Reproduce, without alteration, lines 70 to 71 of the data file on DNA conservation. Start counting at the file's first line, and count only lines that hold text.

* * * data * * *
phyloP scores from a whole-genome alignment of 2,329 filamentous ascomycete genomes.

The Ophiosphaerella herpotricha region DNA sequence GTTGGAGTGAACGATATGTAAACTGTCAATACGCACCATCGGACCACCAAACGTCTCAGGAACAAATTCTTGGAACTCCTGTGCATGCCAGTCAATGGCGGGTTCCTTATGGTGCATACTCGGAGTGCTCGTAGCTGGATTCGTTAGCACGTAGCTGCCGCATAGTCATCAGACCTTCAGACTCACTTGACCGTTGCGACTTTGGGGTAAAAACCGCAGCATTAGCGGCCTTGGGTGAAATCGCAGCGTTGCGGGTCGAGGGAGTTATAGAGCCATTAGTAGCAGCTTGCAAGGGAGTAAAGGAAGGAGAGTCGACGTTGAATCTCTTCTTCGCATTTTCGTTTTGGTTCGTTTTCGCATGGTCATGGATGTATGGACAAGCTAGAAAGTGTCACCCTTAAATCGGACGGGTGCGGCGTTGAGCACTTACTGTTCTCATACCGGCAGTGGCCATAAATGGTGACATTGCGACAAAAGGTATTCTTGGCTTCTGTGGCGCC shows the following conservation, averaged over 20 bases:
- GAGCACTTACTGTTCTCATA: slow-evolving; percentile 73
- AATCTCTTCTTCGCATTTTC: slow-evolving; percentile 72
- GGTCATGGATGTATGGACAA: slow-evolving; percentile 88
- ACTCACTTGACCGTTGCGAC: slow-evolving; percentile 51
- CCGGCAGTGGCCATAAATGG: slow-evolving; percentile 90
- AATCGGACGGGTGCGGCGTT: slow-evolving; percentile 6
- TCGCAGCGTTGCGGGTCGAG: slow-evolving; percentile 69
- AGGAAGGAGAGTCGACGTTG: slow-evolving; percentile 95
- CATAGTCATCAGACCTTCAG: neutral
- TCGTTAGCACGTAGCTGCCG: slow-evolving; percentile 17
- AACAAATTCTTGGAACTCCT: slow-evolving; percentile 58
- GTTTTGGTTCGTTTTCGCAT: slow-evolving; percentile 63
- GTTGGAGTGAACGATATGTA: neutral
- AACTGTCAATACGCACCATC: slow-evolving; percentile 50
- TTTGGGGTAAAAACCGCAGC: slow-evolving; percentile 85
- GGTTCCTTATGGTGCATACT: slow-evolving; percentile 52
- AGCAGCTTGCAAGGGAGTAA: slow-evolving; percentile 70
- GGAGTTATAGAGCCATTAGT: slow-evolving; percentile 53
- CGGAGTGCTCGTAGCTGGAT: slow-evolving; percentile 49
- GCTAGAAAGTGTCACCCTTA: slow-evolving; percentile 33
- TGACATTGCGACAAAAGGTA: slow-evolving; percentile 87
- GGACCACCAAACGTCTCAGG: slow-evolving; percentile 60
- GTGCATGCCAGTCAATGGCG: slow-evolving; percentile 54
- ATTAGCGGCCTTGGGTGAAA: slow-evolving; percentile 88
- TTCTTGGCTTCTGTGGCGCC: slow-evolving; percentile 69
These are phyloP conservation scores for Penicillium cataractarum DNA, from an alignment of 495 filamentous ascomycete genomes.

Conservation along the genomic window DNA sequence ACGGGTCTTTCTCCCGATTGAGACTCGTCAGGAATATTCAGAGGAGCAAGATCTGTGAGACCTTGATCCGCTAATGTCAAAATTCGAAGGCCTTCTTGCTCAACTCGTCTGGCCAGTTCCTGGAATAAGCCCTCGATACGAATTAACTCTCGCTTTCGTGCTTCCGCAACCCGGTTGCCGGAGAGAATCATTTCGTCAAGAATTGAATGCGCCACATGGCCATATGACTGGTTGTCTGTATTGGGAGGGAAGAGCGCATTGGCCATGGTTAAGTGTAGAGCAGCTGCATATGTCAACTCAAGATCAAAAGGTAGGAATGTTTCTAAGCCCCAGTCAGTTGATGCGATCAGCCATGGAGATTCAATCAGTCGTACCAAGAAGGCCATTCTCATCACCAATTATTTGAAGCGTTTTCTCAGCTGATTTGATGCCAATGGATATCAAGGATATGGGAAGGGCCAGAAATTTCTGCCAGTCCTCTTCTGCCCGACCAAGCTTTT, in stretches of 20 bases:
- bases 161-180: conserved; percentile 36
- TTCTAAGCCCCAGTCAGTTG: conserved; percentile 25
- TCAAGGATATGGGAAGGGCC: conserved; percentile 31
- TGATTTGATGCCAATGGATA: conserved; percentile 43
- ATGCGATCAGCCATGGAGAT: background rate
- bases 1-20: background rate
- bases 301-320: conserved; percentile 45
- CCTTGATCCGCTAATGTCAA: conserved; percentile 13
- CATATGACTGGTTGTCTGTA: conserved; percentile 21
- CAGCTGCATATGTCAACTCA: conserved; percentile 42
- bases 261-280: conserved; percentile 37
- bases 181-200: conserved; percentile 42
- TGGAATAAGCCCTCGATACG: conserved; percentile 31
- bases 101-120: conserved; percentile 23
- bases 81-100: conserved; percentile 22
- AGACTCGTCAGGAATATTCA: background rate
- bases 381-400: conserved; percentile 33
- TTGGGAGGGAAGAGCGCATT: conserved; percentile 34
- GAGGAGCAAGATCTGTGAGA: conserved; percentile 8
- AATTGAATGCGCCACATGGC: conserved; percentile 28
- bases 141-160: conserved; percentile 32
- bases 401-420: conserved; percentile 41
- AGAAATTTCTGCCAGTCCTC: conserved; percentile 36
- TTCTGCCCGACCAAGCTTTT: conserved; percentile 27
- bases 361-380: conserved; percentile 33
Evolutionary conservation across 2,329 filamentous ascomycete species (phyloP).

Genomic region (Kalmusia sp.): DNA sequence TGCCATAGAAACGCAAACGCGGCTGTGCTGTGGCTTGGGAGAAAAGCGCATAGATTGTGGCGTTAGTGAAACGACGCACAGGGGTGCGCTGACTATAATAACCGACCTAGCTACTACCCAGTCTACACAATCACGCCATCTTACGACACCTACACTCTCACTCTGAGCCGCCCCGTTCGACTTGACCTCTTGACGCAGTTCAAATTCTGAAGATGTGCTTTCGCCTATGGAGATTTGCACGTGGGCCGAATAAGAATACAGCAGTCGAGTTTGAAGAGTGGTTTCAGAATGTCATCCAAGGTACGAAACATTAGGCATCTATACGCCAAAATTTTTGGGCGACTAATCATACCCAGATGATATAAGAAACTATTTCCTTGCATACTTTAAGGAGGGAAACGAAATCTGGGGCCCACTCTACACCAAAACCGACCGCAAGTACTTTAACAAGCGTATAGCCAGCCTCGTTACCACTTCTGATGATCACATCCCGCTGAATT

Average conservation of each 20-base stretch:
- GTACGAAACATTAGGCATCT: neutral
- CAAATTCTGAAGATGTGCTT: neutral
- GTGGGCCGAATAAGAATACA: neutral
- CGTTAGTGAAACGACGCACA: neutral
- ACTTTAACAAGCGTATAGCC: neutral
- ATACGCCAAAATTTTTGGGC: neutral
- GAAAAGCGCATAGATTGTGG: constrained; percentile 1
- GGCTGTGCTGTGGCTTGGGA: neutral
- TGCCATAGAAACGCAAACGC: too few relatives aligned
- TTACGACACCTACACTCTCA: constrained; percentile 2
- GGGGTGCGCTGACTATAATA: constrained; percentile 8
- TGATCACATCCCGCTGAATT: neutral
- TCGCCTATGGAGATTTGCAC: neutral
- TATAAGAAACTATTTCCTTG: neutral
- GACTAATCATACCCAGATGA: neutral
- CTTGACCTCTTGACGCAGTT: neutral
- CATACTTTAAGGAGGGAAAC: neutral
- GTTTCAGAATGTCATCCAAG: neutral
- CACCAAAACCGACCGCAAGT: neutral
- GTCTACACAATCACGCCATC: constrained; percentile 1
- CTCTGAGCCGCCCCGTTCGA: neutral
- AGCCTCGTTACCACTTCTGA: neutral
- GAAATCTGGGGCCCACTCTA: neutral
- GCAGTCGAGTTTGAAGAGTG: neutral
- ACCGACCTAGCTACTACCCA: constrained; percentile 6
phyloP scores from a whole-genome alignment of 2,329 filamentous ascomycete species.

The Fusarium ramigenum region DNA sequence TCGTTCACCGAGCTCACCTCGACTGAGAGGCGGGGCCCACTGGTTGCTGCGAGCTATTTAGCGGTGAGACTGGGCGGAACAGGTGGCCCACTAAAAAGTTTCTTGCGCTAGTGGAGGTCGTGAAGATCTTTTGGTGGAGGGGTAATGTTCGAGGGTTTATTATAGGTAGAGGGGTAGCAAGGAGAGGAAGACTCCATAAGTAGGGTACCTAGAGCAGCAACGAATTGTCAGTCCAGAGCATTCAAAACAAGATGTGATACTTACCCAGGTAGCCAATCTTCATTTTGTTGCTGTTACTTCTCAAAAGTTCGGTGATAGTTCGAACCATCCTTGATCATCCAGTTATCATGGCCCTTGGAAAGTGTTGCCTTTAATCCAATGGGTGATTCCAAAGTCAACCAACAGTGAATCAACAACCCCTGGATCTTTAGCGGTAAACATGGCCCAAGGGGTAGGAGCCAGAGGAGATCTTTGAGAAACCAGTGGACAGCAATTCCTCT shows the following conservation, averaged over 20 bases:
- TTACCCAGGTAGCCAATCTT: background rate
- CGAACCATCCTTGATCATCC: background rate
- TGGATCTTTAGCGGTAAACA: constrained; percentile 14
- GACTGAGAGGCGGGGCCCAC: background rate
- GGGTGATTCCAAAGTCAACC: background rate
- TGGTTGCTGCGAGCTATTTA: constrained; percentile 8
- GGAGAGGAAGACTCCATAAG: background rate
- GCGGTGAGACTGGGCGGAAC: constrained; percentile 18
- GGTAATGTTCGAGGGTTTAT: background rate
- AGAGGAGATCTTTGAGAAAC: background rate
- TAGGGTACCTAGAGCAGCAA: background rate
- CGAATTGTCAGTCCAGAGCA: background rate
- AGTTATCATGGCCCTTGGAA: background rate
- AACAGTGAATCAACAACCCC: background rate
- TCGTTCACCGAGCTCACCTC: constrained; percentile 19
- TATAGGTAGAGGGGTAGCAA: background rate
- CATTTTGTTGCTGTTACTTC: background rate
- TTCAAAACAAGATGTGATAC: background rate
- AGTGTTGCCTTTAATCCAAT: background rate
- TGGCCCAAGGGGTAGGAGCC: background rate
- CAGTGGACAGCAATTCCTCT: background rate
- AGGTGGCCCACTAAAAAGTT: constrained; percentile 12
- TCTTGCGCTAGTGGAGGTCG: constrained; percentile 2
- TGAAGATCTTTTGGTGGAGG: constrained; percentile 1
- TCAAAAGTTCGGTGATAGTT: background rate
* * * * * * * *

- TCGCCTATGGAGATTTGCAC: neutral
- TATAAGAAACTATTTCCTTG: neutral